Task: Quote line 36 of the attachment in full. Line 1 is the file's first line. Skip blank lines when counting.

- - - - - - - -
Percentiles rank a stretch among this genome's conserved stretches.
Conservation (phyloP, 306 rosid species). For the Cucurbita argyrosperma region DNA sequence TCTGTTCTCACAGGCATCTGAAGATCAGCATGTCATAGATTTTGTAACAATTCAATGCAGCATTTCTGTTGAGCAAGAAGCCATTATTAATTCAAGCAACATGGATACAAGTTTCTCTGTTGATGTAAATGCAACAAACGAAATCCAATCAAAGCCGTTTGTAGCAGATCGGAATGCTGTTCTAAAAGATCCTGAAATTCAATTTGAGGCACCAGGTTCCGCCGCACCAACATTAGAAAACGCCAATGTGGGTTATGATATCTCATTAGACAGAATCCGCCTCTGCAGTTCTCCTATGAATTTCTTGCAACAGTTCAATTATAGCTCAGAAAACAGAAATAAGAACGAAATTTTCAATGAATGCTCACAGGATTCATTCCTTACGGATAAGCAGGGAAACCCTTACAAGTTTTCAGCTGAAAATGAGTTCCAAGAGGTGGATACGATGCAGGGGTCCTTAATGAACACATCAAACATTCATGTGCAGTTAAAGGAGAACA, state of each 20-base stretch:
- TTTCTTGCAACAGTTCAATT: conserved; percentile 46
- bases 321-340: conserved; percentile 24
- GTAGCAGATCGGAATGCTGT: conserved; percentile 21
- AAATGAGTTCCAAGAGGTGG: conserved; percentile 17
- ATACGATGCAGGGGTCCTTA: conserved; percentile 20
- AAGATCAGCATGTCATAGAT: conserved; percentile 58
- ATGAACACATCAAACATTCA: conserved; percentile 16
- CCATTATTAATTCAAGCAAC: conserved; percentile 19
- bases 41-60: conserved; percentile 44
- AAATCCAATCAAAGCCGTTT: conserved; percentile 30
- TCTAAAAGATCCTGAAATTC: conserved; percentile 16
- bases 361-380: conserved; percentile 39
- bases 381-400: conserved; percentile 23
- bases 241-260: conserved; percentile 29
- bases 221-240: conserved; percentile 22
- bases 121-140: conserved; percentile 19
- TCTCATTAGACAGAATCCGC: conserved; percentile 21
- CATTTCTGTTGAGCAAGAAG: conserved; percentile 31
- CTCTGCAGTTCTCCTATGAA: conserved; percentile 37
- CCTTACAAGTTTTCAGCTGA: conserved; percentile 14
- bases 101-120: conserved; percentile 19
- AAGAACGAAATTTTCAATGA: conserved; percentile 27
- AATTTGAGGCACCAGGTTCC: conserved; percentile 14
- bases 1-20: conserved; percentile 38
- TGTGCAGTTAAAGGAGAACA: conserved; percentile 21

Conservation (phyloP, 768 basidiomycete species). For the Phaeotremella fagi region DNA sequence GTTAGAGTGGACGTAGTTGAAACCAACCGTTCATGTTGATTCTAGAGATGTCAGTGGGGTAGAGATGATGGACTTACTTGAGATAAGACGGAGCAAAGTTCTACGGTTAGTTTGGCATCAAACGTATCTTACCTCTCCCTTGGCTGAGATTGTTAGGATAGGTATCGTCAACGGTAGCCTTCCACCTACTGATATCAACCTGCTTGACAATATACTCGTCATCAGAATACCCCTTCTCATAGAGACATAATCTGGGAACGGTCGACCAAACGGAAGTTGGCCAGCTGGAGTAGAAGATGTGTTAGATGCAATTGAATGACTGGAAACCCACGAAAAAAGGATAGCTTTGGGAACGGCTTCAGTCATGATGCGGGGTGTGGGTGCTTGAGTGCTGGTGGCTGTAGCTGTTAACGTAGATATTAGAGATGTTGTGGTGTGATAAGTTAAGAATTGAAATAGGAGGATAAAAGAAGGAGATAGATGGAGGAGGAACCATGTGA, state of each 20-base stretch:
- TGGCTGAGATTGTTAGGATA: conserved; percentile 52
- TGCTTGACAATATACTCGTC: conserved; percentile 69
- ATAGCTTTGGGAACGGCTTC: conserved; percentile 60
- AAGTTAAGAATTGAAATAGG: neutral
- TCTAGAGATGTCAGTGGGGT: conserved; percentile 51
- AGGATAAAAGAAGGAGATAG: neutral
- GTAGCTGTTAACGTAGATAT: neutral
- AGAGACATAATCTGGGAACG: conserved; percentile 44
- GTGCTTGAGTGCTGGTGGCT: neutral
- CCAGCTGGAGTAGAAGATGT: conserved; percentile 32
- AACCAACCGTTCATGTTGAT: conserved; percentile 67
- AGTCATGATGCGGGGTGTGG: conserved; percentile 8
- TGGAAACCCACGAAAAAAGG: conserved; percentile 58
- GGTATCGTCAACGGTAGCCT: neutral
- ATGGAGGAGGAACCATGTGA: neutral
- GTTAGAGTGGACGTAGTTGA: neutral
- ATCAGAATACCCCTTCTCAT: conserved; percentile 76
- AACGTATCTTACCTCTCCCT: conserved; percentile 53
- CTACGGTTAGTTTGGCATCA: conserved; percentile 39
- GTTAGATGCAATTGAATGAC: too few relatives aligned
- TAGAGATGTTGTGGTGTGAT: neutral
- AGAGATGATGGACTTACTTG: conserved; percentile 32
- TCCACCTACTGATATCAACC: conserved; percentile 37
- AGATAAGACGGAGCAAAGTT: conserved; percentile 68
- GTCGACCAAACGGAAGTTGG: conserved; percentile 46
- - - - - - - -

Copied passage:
- AGAGACATAATCTGGGAACG: conserved; percentile 44